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Motwane’s seven for MUBI

The writer-director-producer curates a ‘must-watch’ list of films for the streaming platform

Though he can’t remember who recommended The Usual Suspects almost three decades ago, for Vikramaditya Motwane, the passion behind the “you must watch it!” made him watch the film. He invested as much emotion when he picked seven films for and from MUBI: Raj Kapoor’s Awaara, Christian Petzold’s Transit, Sameh Zoabi’s Tel Aviv On Fire, Satyajit Ray’s Mahapurush, Jay and Mark Duplass’s Baghead, and Archana Phadke’s About Love.

Given the size of the MUBI library, Motwane had his work cut out. Through multiple revisions, he consciously picked the “non-obvious”, leaving out films like Fight Club and Krzysztof Kieślowski’s Three Colours trilogy that most cinema fans would have already seen. The selection reflects Motwane’s appreciation for the film streaming platform’s library, which has “movies that go back in time and also from around the world; that’s what is amazing for me: multiple languages, multiple genres”.

Right balance

He aimed for a balance of titles from India and abroad, as well as between narrative features, documentaries, and genres such as thriller and comedy. Motwane wanted to pick films that people wouldn’t have watched or don’t know are available on the platform. Speaking of Awaara, he says, “Most people won’t even know that a classic Bollywood film exists on MUBI.” Ray’s “funny and entertaining” Mahapurush was a non-obvious choice compared to those such as Charulata and Nayak. Ray’s films, he says, have aged “amazingly”.


Other films he struggled to exclude are Yorgos Lanthimos’s “terrific” and “incredible” Dogtooth, Kiyoshi Kurosawa’s Wife of a Spy, Asif Kapadia’s documentary Diego Maradona, and the Sundance prize-winning documentary, The Wolfpack. Realising he had given away one title too many, he laughs, “Arre, bohot acchi filme hai yaar [There are too many good films to pick from].”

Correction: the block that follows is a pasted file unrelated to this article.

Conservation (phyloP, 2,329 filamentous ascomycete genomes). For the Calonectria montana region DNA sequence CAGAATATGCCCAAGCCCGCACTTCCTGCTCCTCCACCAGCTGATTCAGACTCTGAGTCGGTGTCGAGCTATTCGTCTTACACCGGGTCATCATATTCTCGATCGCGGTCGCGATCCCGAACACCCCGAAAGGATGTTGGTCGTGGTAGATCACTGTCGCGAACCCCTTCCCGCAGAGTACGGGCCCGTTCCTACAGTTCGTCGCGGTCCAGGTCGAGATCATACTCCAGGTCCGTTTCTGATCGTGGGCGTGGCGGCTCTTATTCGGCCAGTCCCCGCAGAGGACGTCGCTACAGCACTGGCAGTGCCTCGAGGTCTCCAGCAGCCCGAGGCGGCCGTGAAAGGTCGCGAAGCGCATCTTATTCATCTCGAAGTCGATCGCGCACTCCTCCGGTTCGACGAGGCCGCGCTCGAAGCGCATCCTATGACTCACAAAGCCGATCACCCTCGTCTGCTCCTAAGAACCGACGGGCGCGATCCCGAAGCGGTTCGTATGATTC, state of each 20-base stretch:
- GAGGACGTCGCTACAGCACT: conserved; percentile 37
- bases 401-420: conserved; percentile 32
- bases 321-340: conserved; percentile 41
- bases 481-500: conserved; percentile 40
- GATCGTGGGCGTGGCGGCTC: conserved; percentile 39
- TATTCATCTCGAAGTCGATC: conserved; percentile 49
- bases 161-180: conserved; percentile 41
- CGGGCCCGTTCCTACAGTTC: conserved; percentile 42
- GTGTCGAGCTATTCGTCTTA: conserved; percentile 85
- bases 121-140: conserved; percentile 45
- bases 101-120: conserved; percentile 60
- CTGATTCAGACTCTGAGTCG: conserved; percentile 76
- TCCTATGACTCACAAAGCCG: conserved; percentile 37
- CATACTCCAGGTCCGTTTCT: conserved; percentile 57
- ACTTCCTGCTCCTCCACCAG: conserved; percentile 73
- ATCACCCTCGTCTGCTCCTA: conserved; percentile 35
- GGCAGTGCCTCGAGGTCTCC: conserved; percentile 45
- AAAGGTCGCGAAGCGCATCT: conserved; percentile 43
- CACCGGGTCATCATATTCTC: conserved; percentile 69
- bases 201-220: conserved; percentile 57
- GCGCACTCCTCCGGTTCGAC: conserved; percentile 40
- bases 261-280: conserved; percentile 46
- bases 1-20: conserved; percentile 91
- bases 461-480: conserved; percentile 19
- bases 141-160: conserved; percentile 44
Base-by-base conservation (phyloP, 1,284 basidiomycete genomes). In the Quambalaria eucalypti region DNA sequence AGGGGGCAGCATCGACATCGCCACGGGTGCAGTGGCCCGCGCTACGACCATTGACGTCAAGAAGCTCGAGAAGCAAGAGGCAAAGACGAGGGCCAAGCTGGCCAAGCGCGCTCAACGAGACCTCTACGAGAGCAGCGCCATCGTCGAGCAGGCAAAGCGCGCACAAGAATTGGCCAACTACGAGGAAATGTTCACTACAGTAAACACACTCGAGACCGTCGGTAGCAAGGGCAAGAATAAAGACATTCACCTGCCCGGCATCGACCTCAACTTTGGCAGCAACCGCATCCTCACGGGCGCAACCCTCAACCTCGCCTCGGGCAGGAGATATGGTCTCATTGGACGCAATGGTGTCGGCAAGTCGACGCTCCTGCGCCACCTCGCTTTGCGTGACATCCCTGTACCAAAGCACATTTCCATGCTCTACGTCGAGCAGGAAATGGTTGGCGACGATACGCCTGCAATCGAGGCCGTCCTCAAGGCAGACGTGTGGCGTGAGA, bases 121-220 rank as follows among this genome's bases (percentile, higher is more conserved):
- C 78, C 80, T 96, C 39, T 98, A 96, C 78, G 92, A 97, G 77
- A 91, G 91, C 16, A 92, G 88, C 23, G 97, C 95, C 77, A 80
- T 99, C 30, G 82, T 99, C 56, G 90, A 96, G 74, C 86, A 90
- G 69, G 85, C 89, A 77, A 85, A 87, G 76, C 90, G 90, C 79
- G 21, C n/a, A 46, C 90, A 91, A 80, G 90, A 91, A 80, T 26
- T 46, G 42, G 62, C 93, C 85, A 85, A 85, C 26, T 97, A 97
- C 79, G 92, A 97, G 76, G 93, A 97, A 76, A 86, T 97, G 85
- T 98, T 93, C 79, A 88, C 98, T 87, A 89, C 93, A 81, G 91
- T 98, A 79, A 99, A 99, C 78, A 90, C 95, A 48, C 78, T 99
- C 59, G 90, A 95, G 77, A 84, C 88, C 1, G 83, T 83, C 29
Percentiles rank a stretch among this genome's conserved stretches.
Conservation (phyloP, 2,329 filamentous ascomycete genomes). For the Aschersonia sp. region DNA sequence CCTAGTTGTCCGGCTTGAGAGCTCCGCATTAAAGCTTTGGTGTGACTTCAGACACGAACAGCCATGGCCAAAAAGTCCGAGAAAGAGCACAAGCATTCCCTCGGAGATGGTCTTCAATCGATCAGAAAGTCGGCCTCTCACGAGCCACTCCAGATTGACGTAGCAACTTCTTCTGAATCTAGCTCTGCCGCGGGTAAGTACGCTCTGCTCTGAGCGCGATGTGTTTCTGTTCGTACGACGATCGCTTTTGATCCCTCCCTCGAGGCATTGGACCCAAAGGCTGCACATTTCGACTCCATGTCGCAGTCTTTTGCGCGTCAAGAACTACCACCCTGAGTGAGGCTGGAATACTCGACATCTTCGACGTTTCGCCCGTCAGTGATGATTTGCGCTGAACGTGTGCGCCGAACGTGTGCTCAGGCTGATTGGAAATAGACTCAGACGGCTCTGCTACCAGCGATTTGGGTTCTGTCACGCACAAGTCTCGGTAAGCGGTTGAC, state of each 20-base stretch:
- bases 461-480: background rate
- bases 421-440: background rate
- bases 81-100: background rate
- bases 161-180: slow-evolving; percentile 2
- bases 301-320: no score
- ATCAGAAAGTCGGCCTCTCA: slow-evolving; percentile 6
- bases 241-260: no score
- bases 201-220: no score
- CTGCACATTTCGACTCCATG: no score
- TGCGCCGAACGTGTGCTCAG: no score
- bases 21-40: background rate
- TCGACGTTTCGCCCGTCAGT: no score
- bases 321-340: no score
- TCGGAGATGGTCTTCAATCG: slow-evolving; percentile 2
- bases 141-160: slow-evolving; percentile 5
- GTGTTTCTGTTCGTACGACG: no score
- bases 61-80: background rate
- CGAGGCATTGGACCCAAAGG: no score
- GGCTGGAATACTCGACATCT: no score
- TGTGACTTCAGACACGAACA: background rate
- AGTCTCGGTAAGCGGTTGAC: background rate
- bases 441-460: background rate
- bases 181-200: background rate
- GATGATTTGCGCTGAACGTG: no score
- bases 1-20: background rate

Curated vs algorithmic lists

For Motwane, curation entails much more personal choice than film direction, which is expensive and almost always on someone else’s money. While directing a film, he has to know the size of the audience for a particular type of film and justify the film’s budget. Whereas curation is “a purely personal choice. It’s about your taste. Movies that you like, and you think people will like”, he shares.

He concedes that not everyone would like every film on his list. Even his filmmaker friends might agree with 50%-60%, but there will never be 100% consensus, which for him is the entire point of individual curation.

While, for Motwane, curation is about the beauty of individual taste, the algorithmic lists on most streaming platforms take individuality to another extreme. He explains, “The algorithm recommends something for you versus I recommend these films for everybody.” With the former, the focus is more on the individual’s preferences than good content. Further, algorithms depend on the viewer having watched a lot of content on the same platform. Personally, he doesn’t take algorithms seriously. “Sometimes, I am not sure if the algorithms really know me — as well as I know myself,” he shares.

Content clutter

Given the tremendous clutter of content today, for Motwane, the number one reason to watch something is the passion with which someone recommends it. Alongside, you must think of who is recommending and how much you trust this person. “Over time, you learn whether the person has a taste and if your tastes match,” he suggests. And finally, a decisive factor is many people recommending the same thing.

So, if you trust Motwane’s ‘passion’ for making and watching films, these are the seven he’d say, “You must watch!”

The ‘Handpicked by Motwane’ selection is streaming on MUBI.

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